Bell 206B Crash Near Green Cove Springs, Florida
Early on the morning of December 26, 2011, a Bell 206B, N5016M, operated by SK Logistics, d.b.a. SK Jets, crashed near Green Cove Springs, Florida. The pilot and 2 passengers, including Mayo Clinic cardiac surgeon Dr. Luis Bonilla and medical technician David Hines were killed. The on-demand air taxi flight took off from Mayo Clinic Heliport in Jacksonville, Florida and was headed to a heliport in Gainesville, Florida. The helicopter was registered to Abraham Holdings LLC. On-demand taxi flights are governed by part 135 of the federal aviation regulations, which has stricter requirements and greater regulatory oversight than general aviation flights.
According to various sources, representatives from the Mayo Clinic Hospital contracted the flight to carry Dr. Bonilla and Mr. Hines to Shands Hospital in Gainesville, Florida, to procure an organ for transplantation. When the flight did not arrive at Shands Hospital, it was reported overdue by a Mayo Clinic Hospital representative, which activated local search and rescue operations.
According to preliminary radar and communication data from the FAA, the helicopter departed the Mayo Clinic flying a track slightly south and east of a direct course to Shands Hospital. During the flight, the helicopter’s altitude varied between 200 and 700 feet mean sea level.
The helicopter crashed into a field of trees. According to a local news source, the helicopter crashed in overcast and misty conditions. If the weather is the cause, as it appears to be, this is yet another unfortunate and senseless tragedy that should have been avoided. The accident again underscores the need for pilots to know their own limitations before departing on a mission — even an important life-saving mission where there is great pressure to go. Procedures need to be implemented to make certain that supervisors consider the adverse mission factors and evaluate the go or no-go decision under the circumstances. Pilots also need to be constantly reminded, through training and pre-flight briefing procedures, that when adverse weather is encountered, especially in a helicopter, turning around or simply setting the aircraft down is the safest course of action.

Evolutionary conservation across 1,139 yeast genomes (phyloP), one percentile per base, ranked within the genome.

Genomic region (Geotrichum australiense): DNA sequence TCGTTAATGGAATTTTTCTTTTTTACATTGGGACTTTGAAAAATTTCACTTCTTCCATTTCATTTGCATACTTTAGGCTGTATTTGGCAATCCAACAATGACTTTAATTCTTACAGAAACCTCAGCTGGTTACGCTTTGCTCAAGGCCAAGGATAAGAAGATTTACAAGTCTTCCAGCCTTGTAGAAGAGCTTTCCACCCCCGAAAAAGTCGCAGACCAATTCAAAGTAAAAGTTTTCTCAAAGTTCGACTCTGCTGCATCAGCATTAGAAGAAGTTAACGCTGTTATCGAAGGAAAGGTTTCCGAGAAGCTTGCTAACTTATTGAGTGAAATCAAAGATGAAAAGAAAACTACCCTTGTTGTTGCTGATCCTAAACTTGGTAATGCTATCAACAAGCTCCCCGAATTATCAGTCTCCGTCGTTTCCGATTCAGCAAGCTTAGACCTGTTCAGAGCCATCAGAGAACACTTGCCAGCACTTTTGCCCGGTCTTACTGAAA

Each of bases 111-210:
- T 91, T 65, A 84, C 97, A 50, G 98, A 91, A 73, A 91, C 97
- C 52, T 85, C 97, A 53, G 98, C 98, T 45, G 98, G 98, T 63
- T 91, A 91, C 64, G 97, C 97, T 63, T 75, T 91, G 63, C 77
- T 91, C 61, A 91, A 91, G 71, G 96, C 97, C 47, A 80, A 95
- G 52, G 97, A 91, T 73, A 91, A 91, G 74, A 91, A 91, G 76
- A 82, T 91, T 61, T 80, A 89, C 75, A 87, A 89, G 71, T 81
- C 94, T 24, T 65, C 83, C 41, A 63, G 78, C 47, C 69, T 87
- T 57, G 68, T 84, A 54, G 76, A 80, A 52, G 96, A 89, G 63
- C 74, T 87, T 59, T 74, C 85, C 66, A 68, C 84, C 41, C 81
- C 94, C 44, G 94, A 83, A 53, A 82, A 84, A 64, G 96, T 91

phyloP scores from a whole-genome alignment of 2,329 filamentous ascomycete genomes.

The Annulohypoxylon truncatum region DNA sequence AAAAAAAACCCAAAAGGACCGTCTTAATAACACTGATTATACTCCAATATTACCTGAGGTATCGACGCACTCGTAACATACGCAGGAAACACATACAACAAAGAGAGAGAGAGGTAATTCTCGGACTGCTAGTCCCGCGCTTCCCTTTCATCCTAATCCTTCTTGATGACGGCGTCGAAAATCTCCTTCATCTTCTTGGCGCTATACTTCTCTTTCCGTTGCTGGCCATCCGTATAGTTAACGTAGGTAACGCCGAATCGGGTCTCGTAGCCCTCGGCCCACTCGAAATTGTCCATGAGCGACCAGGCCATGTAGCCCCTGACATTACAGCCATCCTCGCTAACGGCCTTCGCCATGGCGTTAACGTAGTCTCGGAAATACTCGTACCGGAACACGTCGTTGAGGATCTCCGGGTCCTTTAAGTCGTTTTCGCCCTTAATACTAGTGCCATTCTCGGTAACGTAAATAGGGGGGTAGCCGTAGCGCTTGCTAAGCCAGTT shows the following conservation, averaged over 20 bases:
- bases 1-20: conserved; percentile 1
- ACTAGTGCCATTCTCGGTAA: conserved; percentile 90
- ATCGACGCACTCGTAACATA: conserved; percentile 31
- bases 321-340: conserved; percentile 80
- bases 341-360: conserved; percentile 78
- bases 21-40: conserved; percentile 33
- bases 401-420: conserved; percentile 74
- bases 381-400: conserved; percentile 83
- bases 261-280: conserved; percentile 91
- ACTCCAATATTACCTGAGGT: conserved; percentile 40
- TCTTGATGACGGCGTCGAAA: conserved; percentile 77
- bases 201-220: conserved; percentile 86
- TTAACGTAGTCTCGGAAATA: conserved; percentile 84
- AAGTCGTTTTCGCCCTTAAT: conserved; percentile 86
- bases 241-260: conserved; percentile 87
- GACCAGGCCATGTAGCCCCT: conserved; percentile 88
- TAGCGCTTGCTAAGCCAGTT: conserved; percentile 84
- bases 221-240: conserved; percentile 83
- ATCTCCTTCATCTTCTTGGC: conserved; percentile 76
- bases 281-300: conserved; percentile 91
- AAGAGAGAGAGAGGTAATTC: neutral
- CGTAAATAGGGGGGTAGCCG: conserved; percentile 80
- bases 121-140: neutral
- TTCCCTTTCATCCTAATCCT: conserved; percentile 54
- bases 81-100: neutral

The firm has had significant experience in investigating and litigating claims arising out of EMS helicopter and fixed-wing flight accidents. Just last year the firm successfully resolved claims arising from the crash of a Cessna Citation in Lake Michigan. Like this terrible accident, that flight was transporting a medical team including two brave cardiac surgeons, (whose families Kreindler later represented), on a survival flight mission to harvest lungs for a patient at the University of Michigan Hospital.
The primary cause of that “Survival Flight” crash was piloting errors by the flight crew. In addition to reconstructing the accident flight and dissecting the pilot actions in the cockpit, our investigation scrutinized the training and hiring practices of the operator and found them to be wanting. As a result of the investigation, several important safety recommendations have been proposed to the FAA, which will hopefully prevent accidents of this kind in the future for all charter and EMS operators.
While we never like to jump to conclusions, the preliminary evidence in this case certainly suggests that the pilot may have been pushing too hard to accomplish the mission. This raises an issue we have encountered before in EMS flight accidents — flight crews who will sacrifice safety and overlook normal procedures in order to accomplish the mission. As an Army helicopter pilot who has performed medical evacuation (Medevac) missions in the Washington D.C. area, I can identify with this innate sense of urgency to save a life. I vividly recall several missions where the weather was poor, and “normally ” we would have stayed on the ground, but the critical nature of “medevac” compelled us to launch. For these reasons, it is critical for EMS operators to supervise and train their flight crews to stick to established procedures and take no added safety risks just because it is an important life-saving mission. For those operators who do not heed this call, the result will be more lives lost.
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